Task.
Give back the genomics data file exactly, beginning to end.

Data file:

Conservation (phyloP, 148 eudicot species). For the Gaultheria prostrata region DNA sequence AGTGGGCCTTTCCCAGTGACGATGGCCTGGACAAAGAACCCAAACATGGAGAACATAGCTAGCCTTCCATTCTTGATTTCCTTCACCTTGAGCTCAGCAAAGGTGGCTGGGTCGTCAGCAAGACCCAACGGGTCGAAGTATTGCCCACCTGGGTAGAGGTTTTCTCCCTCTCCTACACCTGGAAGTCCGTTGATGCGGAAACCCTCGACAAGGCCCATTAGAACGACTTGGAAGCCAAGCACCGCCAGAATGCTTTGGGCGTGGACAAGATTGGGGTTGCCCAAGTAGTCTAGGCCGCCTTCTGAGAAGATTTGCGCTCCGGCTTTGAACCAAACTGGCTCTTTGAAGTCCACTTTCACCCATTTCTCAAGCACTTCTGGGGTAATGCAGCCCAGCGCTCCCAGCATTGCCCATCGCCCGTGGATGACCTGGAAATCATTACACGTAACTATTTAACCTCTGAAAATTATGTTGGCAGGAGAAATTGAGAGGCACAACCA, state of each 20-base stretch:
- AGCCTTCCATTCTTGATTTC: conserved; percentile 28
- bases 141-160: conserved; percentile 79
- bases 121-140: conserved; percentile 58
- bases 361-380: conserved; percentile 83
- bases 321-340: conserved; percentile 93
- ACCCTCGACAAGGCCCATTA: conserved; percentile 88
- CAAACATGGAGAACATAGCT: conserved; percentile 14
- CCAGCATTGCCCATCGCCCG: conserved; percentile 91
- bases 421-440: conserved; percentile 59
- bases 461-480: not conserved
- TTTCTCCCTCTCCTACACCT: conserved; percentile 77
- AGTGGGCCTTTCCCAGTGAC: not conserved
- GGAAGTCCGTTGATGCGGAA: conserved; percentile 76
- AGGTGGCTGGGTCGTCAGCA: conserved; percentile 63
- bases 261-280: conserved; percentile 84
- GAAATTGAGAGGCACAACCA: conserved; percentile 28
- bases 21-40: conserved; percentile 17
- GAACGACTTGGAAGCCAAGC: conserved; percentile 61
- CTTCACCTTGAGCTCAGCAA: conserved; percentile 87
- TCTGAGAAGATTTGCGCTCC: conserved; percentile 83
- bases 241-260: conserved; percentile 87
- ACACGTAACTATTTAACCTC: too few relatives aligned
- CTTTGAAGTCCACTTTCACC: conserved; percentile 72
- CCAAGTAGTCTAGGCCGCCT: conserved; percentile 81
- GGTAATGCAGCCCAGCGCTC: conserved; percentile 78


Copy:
Conservation (phyloP, 148 eudicot species). For the Gaultheria prostrata region DNA sequence AGTGGGCCTTTCCCAGTGACGATGGCCTGGACAAAGAACCCAAACATGGAGAACATAGCTAGCCTTCCATTCTTGATTTCCTTCACCTTGAGCTCAGCAAAGGTGGCTGGGTCGTCAGCAAGACCCAACGGGTCGAAGTATTGCCCACCTGGGTAGAGGTTTTCTCCCTCTCCTACACCTGGAAGTCCGTTGATGCGGAAACCCTCGACAAGGCCCATTAGAACGACTTGGAAGCCAAGCACCGCCAGAATGCTTTGGGCGTGGACAAGATTGGGGTTGCCCAAGTAGTCTAGGCCGCCTTCTGAGAAGATTTGCGCTCCGGCTTTGAACCAAACTGGCTCTTTGAAGTCCACTTTCACCCATTTCTCAAGCACTTCTGGGGTAATGCAGCCCAGCGCTCCCAGCATTGCCCATCGCCCGTGGATGACCTGGAAATCATTACACGTAACTATTTAACCTCTGAAAATTATGTTGGCAGGAGAAATTGAGAGGCACAACCA, state of each 20-base stretch:
- AGCCTTCCATTCTTGATTTC: conserved; percentile 28
- bases 141-160: conserved; percentile 79
- bases 121-140: conserved; percentile 58
- bases 361-380: conserved; percentile 83
- bases 321-340: conserved; percentile 93
- ACCCTCGACAAGGCCCATTA: conserved; percentile 88
- CAAACATGGAGAACATAGCT: conserved; percentile 14
- CCAGCATTGCCCATCGCCCG: conserved; percentile 91
- bases 421-440: conserved; percentile 59
- bases 461-480: not conserved
- TTTCTCCCTCTCCTACACCT: conserved; percentile 77
- AGTGGGCCTTTCCCAGTGAC: not conserved
- GGAAGTCCGTTGATGCGGAA: conserved; percentile 76
- AGGTGGCTGGGTCGTCAGCA: conserved; percentile 63
- bases 261-280: conserved; percentile 84
- GAAATTGAGAGGCACAACCA: conserved; percentile 28
- bases 21-40: conserved; percentile 17
- GAACGACTTGGAAGCCAAGC: conserved; percentile 61
- CTTCACCTTGAGCTCAGCAA: conserved; percentile 87
- TCTGAGAAGATTTGCGCTCC: conserved; percentile 83
- bases 241-260: conserved; percentile 87
- ACACGTAACTATTTAACCTC: too few relatives aligned
- CTTTGAAGTCCACTTTCACC: conserved; percentile 72
- CCAAGTAGTCTAGGCCGCCT: conserved; percentile 81
- GGTAATGCAGCCCAGCGCTC: conserved; percentile 78